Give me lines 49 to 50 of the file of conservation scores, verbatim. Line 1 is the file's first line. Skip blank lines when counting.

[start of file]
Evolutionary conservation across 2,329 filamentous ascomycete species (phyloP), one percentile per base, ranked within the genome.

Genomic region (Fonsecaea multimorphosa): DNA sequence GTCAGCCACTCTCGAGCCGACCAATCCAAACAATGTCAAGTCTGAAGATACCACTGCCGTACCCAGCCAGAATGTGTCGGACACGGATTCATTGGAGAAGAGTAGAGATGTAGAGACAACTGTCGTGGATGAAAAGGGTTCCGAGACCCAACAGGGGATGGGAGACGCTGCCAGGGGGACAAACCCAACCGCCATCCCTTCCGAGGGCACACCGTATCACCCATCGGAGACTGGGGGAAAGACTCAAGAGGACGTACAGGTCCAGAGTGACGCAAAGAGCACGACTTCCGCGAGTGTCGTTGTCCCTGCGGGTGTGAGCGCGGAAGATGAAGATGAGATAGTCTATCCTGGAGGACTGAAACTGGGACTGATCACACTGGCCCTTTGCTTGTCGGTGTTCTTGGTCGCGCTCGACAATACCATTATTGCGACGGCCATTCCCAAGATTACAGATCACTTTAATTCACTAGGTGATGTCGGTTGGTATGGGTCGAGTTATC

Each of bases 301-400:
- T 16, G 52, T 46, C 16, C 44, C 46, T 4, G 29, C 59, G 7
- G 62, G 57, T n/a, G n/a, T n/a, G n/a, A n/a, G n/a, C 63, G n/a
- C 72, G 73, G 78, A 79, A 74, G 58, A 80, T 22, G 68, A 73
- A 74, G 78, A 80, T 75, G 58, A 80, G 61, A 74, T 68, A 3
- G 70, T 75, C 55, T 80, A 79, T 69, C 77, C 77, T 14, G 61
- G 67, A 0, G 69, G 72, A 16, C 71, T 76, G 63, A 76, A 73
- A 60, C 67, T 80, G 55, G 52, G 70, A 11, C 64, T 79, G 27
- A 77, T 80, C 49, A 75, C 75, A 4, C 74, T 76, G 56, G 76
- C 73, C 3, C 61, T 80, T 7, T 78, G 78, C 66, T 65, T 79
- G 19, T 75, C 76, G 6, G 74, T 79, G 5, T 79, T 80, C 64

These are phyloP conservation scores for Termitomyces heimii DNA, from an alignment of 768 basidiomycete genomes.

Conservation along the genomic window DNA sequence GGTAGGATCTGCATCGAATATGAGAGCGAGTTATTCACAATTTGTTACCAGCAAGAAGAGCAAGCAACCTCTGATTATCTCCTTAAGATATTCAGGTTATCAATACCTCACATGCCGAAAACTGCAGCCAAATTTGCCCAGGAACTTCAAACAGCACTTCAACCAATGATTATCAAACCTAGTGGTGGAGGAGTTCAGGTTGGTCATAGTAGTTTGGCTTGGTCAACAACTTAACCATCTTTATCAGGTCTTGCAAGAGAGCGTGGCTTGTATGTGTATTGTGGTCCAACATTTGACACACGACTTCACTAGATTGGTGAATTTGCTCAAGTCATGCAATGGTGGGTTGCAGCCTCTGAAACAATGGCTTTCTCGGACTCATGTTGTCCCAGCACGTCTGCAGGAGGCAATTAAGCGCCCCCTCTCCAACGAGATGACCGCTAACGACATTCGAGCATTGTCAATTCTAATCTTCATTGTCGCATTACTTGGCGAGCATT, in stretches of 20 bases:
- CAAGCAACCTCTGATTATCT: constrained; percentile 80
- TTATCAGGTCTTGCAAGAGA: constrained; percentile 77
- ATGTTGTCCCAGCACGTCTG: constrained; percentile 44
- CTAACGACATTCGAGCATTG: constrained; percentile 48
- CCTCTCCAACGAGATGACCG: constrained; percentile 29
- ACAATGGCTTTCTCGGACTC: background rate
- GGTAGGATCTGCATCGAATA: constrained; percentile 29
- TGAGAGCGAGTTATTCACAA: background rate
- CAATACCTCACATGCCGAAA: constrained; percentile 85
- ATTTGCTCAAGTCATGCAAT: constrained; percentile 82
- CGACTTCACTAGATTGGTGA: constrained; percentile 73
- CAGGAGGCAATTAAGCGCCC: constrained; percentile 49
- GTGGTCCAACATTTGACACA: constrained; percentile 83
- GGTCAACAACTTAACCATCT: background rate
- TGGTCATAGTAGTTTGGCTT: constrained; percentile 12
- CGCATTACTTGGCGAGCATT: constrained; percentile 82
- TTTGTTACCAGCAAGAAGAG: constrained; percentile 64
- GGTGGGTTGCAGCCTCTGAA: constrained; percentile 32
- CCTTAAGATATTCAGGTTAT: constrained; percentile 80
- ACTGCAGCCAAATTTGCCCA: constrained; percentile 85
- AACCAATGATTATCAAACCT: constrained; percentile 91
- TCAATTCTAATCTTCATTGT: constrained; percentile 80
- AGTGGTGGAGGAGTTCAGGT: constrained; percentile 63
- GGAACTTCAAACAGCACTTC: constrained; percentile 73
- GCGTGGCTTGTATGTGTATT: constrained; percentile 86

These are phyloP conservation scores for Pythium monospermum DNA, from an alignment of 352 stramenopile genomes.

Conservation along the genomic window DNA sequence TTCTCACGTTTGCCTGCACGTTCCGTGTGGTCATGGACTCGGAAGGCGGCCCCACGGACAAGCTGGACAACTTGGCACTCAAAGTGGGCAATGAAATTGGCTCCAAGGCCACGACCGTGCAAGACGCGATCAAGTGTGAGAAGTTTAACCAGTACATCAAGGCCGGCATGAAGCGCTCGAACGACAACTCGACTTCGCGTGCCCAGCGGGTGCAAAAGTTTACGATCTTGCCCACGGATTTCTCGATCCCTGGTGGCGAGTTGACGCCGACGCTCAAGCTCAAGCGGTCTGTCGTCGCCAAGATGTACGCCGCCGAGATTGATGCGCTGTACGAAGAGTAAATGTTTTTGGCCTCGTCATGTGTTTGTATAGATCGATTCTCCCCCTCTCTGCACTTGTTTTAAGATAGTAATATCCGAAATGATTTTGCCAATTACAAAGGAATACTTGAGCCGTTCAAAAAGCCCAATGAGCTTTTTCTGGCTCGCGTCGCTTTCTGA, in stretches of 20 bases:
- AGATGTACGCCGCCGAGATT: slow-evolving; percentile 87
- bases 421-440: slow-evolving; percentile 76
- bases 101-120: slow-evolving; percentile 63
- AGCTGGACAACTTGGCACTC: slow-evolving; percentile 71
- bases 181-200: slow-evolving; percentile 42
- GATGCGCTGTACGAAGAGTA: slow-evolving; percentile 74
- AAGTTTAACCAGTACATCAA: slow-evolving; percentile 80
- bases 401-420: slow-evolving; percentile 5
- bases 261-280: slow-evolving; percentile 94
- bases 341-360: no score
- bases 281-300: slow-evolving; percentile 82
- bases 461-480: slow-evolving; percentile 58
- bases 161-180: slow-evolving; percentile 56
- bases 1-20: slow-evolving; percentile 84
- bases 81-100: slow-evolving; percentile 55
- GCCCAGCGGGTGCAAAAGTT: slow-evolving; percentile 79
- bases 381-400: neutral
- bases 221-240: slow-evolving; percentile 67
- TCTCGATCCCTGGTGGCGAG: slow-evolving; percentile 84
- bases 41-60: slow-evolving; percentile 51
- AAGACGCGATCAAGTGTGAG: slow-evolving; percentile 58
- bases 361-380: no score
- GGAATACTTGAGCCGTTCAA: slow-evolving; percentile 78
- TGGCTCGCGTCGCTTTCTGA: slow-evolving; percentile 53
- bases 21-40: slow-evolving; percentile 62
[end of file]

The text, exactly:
- AAGTTTAACCAGTACATCAA: slow-evolving; percentile 80
- bases 401-420: slow-evolving; percentile 5